A project launched by CloudFlare, a provider of website performance and security services, allows organizations engaged in news gathering, civil society and political or artistic speech to use the company’s distributed denial-of-service (DDoS) protection technology for free.
The goal of the project, dubbed Galileo, is to protect freedom of expression on the Web by helping sites with public interest information from being censored through online attacks, according to the San Francisco-based company.
“If a website participating in Project Galileo comes under attack, CloudFlare will extend full protection to ensure the site stays online—no matter its location, no matter its content,” the Project Galileo website says.
The company will not publicly name the sites enrolled in the program to keep them safe “from potential backlash,” but said that participants include minority rights organizations, LGBT rights organizations in Africa and the Middle East, global citizen journalist sites, and independent media outlets in the developing world.
To be accepted into Project Galileo, CloudFare said, websites need to be engaged in news gathering, civil society, or political/artistic speech; to be the subject of online attacks as a result of those activities; to belong to non-profit organizations or small commercial entities and to act in the public interest. CloudFlare has partnered with over a dozen civil society organizations including the Electronic Frontier Foundation, the Freedom of the Press Foundation, the Center for Democracy and Technology and American Civil Liberties Union to help it make those determinations.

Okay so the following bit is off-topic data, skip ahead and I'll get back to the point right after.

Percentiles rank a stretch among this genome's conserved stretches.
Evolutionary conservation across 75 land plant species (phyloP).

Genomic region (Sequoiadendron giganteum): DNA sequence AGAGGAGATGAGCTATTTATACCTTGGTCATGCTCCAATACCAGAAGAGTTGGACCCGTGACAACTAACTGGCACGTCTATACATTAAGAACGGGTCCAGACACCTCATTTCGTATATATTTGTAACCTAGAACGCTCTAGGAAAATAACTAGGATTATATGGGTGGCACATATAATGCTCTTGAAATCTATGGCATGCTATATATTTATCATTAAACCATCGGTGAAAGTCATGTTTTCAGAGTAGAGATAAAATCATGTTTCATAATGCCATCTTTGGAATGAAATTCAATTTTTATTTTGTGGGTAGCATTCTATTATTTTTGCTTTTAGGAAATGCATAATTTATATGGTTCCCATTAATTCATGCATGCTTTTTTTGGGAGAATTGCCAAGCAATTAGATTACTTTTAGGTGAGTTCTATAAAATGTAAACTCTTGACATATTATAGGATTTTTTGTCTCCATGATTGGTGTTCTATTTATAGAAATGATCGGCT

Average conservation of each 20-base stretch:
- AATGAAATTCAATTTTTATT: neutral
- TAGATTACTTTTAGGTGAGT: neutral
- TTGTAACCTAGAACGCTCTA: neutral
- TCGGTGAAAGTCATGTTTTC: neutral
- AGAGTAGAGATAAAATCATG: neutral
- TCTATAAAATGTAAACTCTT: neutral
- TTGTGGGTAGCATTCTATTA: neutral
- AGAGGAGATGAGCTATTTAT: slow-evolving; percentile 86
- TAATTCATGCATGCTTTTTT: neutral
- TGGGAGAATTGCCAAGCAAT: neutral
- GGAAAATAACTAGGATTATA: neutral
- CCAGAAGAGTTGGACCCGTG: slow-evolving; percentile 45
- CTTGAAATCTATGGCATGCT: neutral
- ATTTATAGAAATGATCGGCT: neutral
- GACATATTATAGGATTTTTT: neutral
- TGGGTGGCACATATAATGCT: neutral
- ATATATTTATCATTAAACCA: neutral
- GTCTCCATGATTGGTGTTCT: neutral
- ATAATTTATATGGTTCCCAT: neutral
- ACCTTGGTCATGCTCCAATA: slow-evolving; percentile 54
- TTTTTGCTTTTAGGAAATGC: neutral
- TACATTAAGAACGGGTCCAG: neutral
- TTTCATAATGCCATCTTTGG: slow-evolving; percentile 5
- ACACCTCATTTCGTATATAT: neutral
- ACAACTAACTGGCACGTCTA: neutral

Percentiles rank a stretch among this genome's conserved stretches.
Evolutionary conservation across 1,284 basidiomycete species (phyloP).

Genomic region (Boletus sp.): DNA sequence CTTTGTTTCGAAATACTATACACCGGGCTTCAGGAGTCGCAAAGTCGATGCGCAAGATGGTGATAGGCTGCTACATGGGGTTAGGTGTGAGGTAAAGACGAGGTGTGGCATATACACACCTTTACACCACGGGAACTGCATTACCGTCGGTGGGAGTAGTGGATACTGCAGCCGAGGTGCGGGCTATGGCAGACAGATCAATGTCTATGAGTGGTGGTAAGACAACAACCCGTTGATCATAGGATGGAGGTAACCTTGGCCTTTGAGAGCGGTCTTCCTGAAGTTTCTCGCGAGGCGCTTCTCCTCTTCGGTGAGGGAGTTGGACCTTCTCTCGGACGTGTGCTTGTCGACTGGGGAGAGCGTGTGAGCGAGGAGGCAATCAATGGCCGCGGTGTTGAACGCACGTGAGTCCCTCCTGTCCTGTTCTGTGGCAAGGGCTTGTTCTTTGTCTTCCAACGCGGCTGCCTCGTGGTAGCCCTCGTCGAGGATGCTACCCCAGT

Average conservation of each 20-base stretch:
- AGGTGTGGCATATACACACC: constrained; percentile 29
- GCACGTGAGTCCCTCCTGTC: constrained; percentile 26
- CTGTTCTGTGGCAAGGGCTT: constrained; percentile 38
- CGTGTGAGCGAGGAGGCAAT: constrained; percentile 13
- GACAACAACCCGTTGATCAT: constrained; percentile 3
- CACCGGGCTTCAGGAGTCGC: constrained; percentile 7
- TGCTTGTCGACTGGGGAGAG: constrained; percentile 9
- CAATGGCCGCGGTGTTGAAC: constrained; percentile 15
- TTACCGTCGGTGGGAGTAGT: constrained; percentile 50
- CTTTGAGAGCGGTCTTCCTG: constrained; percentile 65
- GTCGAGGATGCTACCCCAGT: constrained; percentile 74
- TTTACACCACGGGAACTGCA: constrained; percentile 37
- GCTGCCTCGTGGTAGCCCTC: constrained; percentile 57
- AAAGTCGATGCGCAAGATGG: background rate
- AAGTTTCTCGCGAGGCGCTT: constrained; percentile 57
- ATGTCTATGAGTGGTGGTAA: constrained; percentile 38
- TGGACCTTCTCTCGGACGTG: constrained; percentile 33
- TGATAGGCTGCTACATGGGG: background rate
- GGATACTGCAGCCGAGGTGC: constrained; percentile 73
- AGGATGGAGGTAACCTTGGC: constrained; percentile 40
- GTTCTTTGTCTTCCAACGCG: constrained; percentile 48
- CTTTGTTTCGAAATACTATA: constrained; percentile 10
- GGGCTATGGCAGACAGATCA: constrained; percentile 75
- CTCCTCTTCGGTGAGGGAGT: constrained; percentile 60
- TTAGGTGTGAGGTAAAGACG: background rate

According to the company, websites accepted into the program should on average be up and running with DDoS protection in several hours, but the process can take as long as a couple of days in some circumstances.
CloudFlare named its project Galileo after Galileo Galilei, the famous Italian physicist and astronomer whose writings in support of heliocentrism—the astronomical model where the Earth and the other planets revolve around the sun—were deemed heretical and banned by the Catholic Church.
“Like Galileo, websites espousing politically sensitive—even heretical—speech are often victims of suppression,” said Kenneth R. Carter, counsel at CloudFlare, in a blog post Thursday. “Like Galileo, most of these sites dont have the resources to protect their discoveries from being suppressed.”
DDoS attacks have frequently been used by hackers and other groups as a tool for both censorship and protest. Hacktivist group Anonymous is famous for its DDoS campaigns driven by political motives against pro-copyright organizations, governments and religious groups.
In May, Firedoglake.com, which describes itself as a “progressive news site, online community, and action organization,” asked its readers to make donations so it can fend off DDoS attacks.
CloudFlare is not the first security company to offer free DDoS protection to websites serving the public interest. In October 2013, Google launched Project Shield, an initiative that allows websites dealing with news, human rights and election-related content to use the company’s infrastructure and DDoS defenses.